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what is heart rate variability?

Updated: Apr 2

and how can we use it to "read" what our body is saying?

Like many of you, I have a morning ritual. I wake up, feed the dogs, make my coffee, and sit down with my phone– not to start my social media scroll (that will come later)– but to take my heart rate variability (HRV) measurement.

HRV is a super easy way to take a look at how our bodies are handling stress. It measures the variability between heartbeats– that is, how quickly your heart rate recovers from beat to beat as it encounters stress. Remember that your system is designed to oscillate between activation and ease– you see a bear, your nervous system ramps up; you run away from the bear, and the nervous system settles again. Generally speaking, the higher your HRV, the better; we want to be able to recover quickly and shift easily from one state to another.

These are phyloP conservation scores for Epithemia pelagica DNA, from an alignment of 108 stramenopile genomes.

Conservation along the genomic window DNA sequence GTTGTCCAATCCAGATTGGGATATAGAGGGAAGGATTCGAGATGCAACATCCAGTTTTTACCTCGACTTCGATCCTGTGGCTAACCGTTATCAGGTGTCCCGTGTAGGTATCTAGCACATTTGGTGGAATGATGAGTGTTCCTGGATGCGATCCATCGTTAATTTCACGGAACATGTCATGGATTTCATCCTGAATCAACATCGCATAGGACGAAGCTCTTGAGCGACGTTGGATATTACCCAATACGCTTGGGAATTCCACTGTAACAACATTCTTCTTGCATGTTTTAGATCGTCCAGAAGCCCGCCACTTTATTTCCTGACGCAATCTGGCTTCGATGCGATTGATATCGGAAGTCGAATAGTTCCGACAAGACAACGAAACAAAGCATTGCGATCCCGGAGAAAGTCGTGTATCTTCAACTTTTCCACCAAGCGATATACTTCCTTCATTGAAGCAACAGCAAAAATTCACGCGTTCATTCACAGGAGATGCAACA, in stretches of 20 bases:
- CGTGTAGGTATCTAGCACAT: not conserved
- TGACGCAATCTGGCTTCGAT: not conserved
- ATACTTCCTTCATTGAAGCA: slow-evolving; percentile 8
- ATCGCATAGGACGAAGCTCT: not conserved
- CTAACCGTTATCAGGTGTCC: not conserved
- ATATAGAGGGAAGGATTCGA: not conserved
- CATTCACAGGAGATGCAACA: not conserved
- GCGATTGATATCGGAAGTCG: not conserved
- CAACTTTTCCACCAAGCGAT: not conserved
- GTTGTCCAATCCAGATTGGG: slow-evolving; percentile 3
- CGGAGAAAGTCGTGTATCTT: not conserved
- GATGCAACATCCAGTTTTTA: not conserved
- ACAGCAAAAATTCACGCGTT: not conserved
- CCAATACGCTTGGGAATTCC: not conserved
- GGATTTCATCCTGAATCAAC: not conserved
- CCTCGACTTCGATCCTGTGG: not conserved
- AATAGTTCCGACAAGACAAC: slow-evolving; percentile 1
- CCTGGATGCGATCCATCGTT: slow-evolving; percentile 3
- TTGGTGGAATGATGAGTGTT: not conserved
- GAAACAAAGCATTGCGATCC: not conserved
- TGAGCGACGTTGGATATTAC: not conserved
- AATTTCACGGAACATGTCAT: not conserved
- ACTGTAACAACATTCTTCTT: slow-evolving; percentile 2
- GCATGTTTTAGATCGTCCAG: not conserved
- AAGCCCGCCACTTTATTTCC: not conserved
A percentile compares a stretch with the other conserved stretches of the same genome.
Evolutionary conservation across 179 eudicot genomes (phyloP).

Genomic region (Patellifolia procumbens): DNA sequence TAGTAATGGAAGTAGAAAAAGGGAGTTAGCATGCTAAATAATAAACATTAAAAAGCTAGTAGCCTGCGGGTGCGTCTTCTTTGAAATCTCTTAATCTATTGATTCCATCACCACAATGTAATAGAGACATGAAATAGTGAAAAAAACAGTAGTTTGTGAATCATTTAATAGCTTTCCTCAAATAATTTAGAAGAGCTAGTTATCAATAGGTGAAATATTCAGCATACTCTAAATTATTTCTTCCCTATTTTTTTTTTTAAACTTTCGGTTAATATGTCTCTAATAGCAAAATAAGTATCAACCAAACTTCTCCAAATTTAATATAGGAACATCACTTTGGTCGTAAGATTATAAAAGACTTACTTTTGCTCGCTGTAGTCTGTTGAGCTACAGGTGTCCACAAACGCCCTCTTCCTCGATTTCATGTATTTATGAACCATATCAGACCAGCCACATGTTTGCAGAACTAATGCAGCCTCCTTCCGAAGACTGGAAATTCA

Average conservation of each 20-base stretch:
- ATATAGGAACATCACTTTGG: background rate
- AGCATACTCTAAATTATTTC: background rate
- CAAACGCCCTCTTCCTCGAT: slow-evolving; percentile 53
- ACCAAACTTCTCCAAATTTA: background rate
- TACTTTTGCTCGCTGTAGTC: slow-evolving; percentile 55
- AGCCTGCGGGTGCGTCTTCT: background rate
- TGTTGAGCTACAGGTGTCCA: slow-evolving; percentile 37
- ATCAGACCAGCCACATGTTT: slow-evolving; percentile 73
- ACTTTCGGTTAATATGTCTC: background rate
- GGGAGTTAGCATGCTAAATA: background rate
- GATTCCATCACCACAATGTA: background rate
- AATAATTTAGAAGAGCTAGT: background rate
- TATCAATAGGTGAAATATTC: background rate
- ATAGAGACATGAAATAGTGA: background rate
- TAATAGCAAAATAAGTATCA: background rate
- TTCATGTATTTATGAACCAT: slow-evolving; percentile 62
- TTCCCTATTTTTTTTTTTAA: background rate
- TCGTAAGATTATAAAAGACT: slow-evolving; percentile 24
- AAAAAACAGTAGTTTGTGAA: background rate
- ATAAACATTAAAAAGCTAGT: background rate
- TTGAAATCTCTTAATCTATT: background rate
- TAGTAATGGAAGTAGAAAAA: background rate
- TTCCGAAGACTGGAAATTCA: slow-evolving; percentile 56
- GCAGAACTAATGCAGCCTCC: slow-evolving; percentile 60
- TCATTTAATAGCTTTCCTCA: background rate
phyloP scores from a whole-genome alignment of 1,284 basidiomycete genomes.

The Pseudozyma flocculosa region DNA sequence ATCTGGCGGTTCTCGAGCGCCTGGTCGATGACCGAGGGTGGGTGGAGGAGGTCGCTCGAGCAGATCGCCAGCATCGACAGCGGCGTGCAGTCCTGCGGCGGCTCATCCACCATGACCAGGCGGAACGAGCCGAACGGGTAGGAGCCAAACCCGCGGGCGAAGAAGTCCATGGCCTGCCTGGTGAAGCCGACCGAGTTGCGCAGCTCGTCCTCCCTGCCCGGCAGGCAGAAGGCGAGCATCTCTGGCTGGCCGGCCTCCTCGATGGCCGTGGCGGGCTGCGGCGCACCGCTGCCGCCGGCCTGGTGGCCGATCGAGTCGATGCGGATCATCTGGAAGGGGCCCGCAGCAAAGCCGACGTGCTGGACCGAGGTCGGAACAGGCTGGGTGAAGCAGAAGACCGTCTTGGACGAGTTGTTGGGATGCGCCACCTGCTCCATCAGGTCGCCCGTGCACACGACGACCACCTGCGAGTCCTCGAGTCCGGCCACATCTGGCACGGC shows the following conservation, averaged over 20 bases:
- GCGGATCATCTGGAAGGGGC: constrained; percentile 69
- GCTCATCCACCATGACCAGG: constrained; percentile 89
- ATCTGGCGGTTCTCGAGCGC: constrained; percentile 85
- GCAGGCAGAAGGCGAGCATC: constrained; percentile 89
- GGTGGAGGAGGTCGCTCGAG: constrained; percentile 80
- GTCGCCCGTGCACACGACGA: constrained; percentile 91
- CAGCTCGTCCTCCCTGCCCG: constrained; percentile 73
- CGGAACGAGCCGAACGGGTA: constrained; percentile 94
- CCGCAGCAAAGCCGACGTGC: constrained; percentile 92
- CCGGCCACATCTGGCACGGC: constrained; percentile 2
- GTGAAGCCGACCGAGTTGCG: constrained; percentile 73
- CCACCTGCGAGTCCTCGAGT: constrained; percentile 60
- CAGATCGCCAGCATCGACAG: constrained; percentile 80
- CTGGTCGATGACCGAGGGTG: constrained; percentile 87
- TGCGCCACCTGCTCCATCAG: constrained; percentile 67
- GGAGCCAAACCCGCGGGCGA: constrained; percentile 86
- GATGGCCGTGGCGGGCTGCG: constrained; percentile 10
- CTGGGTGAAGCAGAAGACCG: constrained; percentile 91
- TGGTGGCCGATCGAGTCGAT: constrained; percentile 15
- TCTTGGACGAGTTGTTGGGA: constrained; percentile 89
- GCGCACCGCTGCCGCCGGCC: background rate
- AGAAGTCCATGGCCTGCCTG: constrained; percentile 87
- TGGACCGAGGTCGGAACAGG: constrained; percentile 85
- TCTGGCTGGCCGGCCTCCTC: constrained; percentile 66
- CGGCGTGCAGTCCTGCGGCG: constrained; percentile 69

Your HRV is the only (practical, accessible) way that you can measure the activity of your autonomic nervous system (ANS).

In a recent post, I talked about how important it is to understand and support the nervous system. We can learn to interpret the somatic language that our body speaks; in my body, I recognize the symptoms of overwhelm and can often adjust accordingly. Sometimes I miss the signs, or choose to override them. That’s where having a digital readout of the ANS can be extra helpful as an objective measurement.

I use a super simple app called HRV4Training. It’s inexpensive, easy to use (you just put your thumb over your phone’s camera and try not to move for a minute), and it gives me some quick information about how my body’s handling stress. The app allows me to put in additional information that it takes into consideration– how sore are my muscles? How stressful is my life right now? How much did I sleep last night? Then, it makes suggestions about how intense my training session should be that day.

In this screenshot, you get an insider’s perspective into my HRV since September. You’ll